Massive protests in Sierra Leone over high cost of living, curfew imposed
Sierra Leone declared a national curfew on Wednesday in reaction to violent anti-government rallies that it said killed an unidentified number of people, including security officials.
The West African country, which has been grappling with growing prices and fuel crises, imposed the curfew at 3 p.m. local time (1500 GMT) in an attempt to quell the unrest.
Social media videos showed enormous groups of demonstrators and mounds of burning tyres in several locations of the city, Freetown. A gang of young guys was seen hurling rocks on a roadway surrounded by white smoke in another video.
“People are angry over the country’s disgusting judicial system, everyday price increases, and economic difficulties,” said Daniel Alpha Kamara, a university student.
He claimed the violence began at 10:30 a.m. local time when he noticed clouds of tear gas rising outside his dormitory room.
“These unscrupulous persons have launched a violent and unlawful demonstration, resulting in the deaths of innocent Sierra Leoneans, including security officers,” Vice President Mohamed Juldeh Jalloh said in a video speech.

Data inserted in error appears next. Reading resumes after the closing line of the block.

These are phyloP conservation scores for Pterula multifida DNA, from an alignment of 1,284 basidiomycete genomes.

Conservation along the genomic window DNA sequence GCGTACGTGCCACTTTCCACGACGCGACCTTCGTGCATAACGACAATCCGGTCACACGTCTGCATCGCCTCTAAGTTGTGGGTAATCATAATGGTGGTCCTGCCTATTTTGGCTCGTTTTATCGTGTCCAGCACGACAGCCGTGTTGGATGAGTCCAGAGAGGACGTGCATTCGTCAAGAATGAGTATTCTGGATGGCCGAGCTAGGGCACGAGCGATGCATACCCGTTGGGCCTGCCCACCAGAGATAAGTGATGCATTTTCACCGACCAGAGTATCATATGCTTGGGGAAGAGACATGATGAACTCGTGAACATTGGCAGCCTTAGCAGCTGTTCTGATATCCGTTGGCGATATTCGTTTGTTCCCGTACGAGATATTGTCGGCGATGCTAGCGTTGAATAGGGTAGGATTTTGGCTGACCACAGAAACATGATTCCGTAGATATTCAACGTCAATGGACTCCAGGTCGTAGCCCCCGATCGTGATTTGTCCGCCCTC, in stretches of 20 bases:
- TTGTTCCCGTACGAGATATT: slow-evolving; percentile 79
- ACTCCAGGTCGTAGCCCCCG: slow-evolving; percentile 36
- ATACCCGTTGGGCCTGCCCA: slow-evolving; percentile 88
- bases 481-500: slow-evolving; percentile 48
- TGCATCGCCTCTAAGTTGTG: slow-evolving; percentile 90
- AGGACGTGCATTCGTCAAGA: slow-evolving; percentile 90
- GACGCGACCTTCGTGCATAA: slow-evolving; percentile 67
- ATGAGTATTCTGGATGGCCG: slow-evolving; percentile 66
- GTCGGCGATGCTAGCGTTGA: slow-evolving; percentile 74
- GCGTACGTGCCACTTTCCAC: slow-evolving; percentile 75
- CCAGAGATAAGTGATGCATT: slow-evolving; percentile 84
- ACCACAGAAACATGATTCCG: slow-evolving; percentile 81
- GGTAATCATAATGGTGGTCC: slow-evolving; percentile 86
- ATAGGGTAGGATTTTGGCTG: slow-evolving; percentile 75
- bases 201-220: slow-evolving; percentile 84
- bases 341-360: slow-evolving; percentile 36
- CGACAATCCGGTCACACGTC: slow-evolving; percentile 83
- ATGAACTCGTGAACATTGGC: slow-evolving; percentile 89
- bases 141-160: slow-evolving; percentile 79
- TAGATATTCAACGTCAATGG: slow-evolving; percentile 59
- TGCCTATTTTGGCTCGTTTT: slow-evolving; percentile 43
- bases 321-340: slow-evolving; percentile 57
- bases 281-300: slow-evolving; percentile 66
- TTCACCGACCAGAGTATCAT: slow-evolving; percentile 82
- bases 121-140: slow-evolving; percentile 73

He did not specify how many individuals were killed. It was not feasible to call the cops for comment right away.
Long-standing frustration has also been exacerbated by rising prices for basic goods in Sierra Leone, where more than half the population of around 8 million lives below the poverty line, according to the World Bank. Earlier on Wednesday, internet observatory, NetBlocks said Sierra Leone faced a near-total internet shutdown during the protests, with national connectivity at 5% of ordinary levels. On Tuesday, the national security coordinator asked the armed forces to be prepared to back up the police from Aug. 9-12, warning of a “potentially volatile security situation”, according to an internal letter shared widely online.
“A countrywide curfew is being declared by the government,” he stated. “The security sector has been given complete authority to implement this decision.”
ECOWAS denounced the violence and asked for “everyone to observe law and order and for the perpetrators of the violence to be identified and brought before the law” in a Twitter post.
According to Augustine Sorie-Sengbe Marrah, a constitutional lawyer and governance activist, discontent has been bubbling up for a variety of reasons, including a perceived lack of government assistance for ordinary people who are struggling.
“There has been no empathy from the central administration to encourage people that they recognize their pain and realize these are difficult economic times,” he told Reuters.